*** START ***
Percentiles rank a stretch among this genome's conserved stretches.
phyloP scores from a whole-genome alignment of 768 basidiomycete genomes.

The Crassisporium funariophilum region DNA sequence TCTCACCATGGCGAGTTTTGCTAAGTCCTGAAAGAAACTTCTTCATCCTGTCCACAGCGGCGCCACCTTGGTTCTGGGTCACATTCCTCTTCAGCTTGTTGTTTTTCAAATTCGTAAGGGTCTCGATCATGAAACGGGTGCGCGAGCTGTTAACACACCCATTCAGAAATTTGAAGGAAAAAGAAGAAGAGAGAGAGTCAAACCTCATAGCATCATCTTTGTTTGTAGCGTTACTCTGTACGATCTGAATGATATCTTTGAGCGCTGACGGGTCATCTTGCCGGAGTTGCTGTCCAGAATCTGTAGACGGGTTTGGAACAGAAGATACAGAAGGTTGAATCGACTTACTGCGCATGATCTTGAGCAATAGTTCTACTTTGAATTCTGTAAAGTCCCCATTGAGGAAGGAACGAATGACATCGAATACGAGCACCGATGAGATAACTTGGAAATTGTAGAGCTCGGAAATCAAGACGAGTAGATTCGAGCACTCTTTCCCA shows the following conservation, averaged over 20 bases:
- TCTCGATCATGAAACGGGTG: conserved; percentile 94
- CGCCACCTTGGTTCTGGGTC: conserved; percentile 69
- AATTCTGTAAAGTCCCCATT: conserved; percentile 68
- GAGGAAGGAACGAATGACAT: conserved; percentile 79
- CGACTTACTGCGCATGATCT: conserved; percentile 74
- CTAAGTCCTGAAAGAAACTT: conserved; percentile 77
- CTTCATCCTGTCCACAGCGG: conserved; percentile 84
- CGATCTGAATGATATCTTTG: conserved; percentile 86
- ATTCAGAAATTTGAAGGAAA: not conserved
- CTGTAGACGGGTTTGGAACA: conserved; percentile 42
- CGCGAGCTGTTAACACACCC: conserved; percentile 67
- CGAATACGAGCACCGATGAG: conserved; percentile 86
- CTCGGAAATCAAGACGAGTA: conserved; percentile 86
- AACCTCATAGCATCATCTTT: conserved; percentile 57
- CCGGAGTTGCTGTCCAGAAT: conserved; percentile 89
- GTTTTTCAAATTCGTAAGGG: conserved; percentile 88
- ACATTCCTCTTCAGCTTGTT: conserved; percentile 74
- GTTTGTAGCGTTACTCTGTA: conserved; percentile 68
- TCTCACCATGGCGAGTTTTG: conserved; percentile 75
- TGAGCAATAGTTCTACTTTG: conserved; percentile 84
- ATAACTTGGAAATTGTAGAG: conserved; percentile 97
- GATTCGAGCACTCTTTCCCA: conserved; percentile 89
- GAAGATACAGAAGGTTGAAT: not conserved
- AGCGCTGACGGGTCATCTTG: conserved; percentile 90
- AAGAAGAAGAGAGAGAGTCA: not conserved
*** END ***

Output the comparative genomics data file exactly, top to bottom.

Percentiles rank a stretch among this genome's conserved stretches.
phyloP scores from a whole-genome alignment of 768 basidiomycete genomes.

The Crassisporium funariophilum region DNA sequence TCTCACCATGGCGAGTTTTGCTAAGTCCTGAAAGAAACTTCTTCATCCTGTCCACAGCGGCGCCACCTTGGTTCTGGGTCACATTCCTCTTCAGCTTGTTGTTTTTCAAATTCGTAAGGGTCTCGATCATGAAACGGGTGCGCGAGCTGTTAACACACCCATTCAGAAATTTGAAGGAAAAAGAAGAAGAGAGAGAGTCAAACCTCATAGCATCATCTTTGTTTGTAGCGTTACTCTGTACGATCTGAATGATATCTTTGAGCGCTGACGGGTCATCTTGCCGGAGTTGCTGTCCAGAATCTGTAGACGGGTTTGGAACAGAAGATACAGAAGGTTGAATCGACTTACTGCGCATGATCTTGAGCAATAGTTCTACTTTGAATTCTGTAAAGTCCCCATTGAGGAAGGAACGAATGACATCGAATACGAGCACCGATGAGATAACTTGGAAATTGTAGAGCTCGGAAATCAAGACGAGTAGATTCGAGCACTCTTTCCCA shows the following conservation, averaged over 20 bases:
- TCTCGATCATGAAACGGGTG: conserved; percentile 94
- CGCCACCTTGGTTCTGGGTC: conserved; percentile 69
- AATTCTGTAAAGTCCCCATT: conserved; percentile 68
- GAGGAAGGAACGAATGACAT: conserved; percentile 79
- CGACTTACTGCGCATGATCT: conserved; percentile 74
- CTAAGTCCTGAAAGAAACTT: conserved; percentile 77
- CTTCATCCTGTCCACAGCGG: conserved; percentile 84
- CGATCTGAATGATATCTTTG: conserved; percentile 86
- ATTCAGAAATTTGAAGGAAA: not conserved
- CTGTAGACGGGTTTGGAACA: conserved; percentile 42
- CGCGAGCTGTTAACACACCC: conserved; percentile 67
- CGAATACGAGCACCGATGAG: conserved; percentile 86
- CTCGGAAATCAAGACGAGTA: conserved; percentile 86
- AACCTCATAGCATCATCTTT: conserved; percentile 57
- CCGGAGTTGCTGTCCAGAAT: conserved; percentile 89
- GTTTTTCAAATTCGTAAGGG: conserved; percentile 88
- ACATTCCTCTTCAGCTTGTT: conserved; percentile 74
- GTTTGTAGCGTTACTCTGTA: conserved; percentile 68
- TCTCACCATGGCGAGTTTTG: conserved; percentile 75
- TGAGCAATAGTTCTACTTTG: conserved; percentile 84
- ATAACTTGGAAATTGTAGAG: conserved; percentile 97
- GATTCGAGCACTCTTTCCCA: conserved; percentile 89
- GAAGATACAGAAGGTTGAAT: not conserved
- AGCGCTGACGGGTCATCTTG: conserved; percentile 90
- AAGAAGAAGAGAGAGAGTCA: not conserved